Opinion » Letters To The Editor

What They Said... (August 20, 2015)

Letters and comments from Flyer readers ... “Best of Enemies,” Gen X, and the GOP Debate.

1 comment
  • Greg Cravens

About Chris McCoy's cover story, "Best of Enemies" ...

Thanks for a good article. Having known Mr. Buckley and written at length about him, I can assure you that this infamous moment with Vidal was highly uncharacteristic. In fact, he had great friendships with many of the leading liberal/left-thinkers of the era: John Kenneth Galbraith, Murray Kempton, Norman Mailer, Al Lowenstein, etc.

Vidal, on the other hand, managed to alienate seemingly everyone with whom he engaged, including Mailer, Podhoretz, Truman Capote, and Robert Kennedy. I look forward to the film, but the reality is that Buckley set the standard for civil discourse for decades, but for his exchanges with Vidal.

George Shadroui

About Susan Wilson's column, "Gen X Marks the Spot" ...

Generation X is considered to be anyone born between 1962 — sometimes 1961 — and 1981.


I've heard 1964 ended the baby boom. So I've considered myself a boomer for years. You're messing with my claim to curmudgeonliness.

Brunetto Latini

About Bruce VanWyngarden's column, "Master Debaters, Near and Far" ...

I like the Trumpster being in the midst of the current slate of GOP presidential candidates. There's never a dull moment with Trump's politically unorthodox behavior and tactics he uses against the cowering blue-blood establishment — milquetoast Republicans and the in-the-Democrats'-back-pocket media.

I think there's deep resentment of the political scum in Washington, who have been governing over the last nine years or so against the will of the majority of Americans. Trump's ever-rising poll numbers are indicative of their angst and disgust. The more Trump rants about illegal aliens, closing our borders, Marx-Obamacare, tax rates and structures, foreign enemies, the higher his numbers.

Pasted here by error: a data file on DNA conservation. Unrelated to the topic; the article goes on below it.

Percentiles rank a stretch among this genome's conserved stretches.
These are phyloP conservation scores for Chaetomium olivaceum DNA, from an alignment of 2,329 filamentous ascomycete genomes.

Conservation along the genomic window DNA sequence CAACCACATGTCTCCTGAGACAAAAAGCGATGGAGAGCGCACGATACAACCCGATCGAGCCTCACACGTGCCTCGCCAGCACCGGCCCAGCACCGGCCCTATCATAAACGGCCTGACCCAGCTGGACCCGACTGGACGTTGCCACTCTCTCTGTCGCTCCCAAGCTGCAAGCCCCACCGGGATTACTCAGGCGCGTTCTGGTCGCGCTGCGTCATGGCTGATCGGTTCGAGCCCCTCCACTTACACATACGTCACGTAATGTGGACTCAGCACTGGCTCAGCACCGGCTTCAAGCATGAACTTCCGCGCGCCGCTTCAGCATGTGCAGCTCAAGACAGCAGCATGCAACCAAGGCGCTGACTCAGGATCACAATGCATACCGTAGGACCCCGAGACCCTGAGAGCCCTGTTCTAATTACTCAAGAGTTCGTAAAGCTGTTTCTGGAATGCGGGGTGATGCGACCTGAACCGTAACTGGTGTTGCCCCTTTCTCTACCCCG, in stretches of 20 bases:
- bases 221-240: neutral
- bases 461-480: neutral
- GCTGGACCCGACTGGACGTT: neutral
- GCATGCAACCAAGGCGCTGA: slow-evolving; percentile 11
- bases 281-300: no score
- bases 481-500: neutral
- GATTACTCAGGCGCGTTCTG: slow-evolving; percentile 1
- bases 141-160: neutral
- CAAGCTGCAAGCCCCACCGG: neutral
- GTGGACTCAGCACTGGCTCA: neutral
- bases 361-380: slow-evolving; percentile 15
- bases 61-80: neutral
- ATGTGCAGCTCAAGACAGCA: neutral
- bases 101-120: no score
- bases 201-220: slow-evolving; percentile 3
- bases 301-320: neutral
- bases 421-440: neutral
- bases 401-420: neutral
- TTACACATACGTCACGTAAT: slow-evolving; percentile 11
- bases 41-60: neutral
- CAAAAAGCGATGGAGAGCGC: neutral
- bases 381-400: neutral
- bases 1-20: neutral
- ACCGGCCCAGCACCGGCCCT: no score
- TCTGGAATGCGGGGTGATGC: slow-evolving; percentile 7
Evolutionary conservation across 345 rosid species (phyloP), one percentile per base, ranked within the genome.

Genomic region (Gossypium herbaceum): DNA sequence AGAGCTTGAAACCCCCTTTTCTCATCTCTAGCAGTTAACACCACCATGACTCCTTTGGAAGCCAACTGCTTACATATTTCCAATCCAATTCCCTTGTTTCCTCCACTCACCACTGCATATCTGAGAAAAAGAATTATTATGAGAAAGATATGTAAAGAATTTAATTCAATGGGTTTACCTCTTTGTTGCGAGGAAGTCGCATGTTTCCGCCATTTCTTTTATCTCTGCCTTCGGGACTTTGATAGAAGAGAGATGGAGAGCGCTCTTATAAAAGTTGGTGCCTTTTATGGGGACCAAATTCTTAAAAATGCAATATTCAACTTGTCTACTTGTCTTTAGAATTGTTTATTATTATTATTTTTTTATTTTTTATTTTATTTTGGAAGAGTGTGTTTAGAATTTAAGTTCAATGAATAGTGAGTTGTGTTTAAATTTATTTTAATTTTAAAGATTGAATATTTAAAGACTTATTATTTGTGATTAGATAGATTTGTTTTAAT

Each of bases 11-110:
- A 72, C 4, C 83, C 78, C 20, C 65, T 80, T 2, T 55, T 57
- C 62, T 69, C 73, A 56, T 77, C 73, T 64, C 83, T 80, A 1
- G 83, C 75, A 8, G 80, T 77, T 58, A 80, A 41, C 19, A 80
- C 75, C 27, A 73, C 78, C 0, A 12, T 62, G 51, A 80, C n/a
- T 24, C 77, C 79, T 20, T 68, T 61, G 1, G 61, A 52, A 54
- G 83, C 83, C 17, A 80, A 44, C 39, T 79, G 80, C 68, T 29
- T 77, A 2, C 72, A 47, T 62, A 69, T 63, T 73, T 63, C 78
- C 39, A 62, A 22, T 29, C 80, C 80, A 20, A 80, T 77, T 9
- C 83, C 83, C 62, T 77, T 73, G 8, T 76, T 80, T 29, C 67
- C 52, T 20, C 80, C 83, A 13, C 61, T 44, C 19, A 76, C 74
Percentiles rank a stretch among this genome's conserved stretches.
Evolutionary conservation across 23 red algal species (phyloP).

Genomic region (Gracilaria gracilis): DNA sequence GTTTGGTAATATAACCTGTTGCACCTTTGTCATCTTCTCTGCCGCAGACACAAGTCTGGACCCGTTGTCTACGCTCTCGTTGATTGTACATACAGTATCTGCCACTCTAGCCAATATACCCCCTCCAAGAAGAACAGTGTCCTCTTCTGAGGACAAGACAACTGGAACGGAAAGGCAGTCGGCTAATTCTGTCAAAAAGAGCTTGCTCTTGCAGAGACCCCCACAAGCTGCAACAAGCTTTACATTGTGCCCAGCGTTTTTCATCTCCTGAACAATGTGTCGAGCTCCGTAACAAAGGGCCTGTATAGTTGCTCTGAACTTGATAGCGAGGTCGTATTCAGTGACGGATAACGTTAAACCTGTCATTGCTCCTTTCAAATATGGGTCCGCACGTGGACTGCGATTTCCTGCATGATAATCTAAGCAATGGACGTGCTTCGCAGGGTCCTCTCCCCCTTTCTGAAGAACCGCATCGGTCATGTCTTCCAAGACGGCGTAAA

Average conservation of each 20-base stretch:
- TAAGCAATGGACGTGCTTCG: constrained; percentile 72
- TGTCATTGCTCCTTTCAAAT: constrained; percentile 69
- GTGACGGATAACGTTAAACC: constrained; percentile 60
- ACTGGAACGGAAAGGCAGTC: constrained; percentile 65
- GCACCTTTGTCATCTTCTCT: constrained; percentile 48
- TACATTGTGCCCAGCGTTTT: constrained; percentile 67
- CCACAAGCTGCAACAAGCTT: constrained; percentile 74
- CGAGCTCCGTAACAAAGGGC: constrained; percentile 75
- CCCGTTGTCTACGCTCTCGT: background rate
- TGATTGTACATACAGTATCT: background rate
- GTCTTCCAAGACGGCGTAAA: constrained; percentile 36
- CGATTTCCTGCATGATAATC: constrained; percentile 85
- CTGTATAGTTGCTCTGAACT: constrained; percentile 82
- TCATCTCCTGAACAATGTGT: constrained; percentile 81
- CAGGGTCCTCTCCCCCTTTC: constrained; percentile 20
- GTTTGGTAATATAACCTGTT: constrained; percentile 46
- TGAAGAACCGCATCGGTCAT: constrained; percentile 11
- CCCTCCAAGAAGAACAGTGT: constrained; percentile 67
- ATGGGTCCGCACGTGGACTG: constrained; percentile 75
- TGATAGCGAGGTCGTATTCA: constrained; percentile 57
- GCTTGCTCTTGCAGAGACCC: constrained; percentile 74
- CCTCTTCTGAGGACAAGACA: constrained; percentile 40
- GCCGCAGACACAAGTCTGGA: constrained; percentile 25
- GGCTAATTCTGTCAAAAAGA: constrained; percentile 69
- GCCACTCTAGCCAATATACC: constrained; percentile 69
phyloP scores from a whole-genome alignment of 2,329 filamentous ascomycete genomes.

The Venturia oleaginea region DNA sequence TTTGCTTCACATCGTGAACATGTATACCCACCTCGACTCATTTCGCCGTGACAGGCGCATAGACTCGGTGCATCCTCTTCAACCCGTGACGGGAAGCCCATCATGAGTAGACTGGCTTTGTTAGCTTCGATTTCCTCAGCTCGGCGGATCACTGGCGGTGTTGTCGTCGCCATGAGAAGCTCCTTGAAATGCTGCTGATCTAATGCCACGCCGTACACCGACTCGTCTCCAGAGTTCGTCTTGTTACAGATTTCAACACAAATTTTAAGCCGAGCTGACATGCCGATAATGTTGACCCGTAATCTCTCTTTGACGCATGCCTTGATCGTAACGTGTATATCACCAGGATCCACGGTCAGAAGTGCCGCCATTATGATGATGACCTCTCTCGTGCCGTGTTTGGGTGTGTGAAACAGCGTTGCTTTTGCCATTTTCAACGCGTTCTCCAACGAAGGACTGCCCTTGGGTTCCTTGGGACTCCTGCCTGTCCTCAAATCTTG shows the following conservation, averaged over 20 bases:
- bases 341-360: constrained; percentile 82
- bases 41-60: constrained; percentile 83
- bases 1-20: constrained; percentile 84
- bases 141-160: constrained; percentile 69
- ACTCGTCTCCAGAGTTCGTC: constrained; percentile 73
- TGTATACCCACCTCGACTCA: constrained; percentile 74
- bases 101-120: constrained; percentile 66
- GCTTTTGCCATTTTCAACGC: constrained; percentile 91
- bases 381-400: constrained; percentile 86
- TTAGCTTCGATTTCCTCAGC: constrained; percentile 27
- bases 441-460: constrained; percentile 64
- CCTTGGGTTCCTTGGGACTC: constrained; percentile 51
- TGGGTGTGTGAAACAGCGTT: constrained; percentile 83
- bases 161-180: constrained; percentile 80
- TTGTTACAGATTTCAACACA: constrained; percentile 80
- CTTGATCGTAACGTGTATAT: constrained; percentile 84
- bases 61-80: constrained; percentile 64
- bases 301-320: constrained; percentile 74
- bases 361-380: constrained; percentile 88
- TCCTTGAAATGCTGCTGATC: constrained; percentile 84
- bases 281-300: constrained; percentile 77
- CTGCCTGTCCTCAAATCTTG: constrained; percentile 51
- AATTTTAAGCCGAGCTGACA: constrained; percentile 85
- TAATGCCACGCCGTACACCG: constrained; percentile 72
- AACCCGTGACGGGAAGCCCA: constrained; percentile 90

The RNC, DNC, and media have to be scratching their heads about Trump's poll numbers. None of their playbooks have instructions on how to deal with non-politicians like him. Especially ones worth $10 billion.

Will Trump make it to the White House? Not likely. But candidates are definitely paying close attention to Trump — his poll numbers and his tactics — and they're taking notes. Needless to say, the next 14 months of American politics should be interesting and entertaining.


Abortion was certainly a major topic during the recent Republican debates. There were passionate denunciations of abortion made by most of the candidates. But I think much hypocrisy is shown by these "pro-life" candidates who are so concerned with protecting unborn life but who seem to lack compassion for people after they are born. The candidates would all repeal Obamacare and offer no plan to help the 50 million people who would then lack access to health care. The suffering of millions of Americans and the deaths of thousands of others each year because they lack health coverage does not seem to be a problem for them. These candidates and other conservatives look at the poor as deadbeats waiting for government handouts, when the overwhelming majority of poor people work and pay taxes. Poor people struggle, because they are paid wages a person cannot live on. Sister Joan Chittister recently said a person can be against abortion but not deserve to be called "pro-life," because they do not care about a child after it is born. She said instead of being truly pro-life that these people are really just pro-birth. I would characterize all Republican presidential candidates as pro-birth, not pro-life.

Philip Williams

The fact that Trump can rise in the polls after supporting a single-payer heath-care system at the RNC debate ought to establish once and for all that the Republican base is driven more by animus than by any concern for policy. He can run to the left of Bernie Sanders if he wants, as long as he keeps saying mean things about women and minorities.


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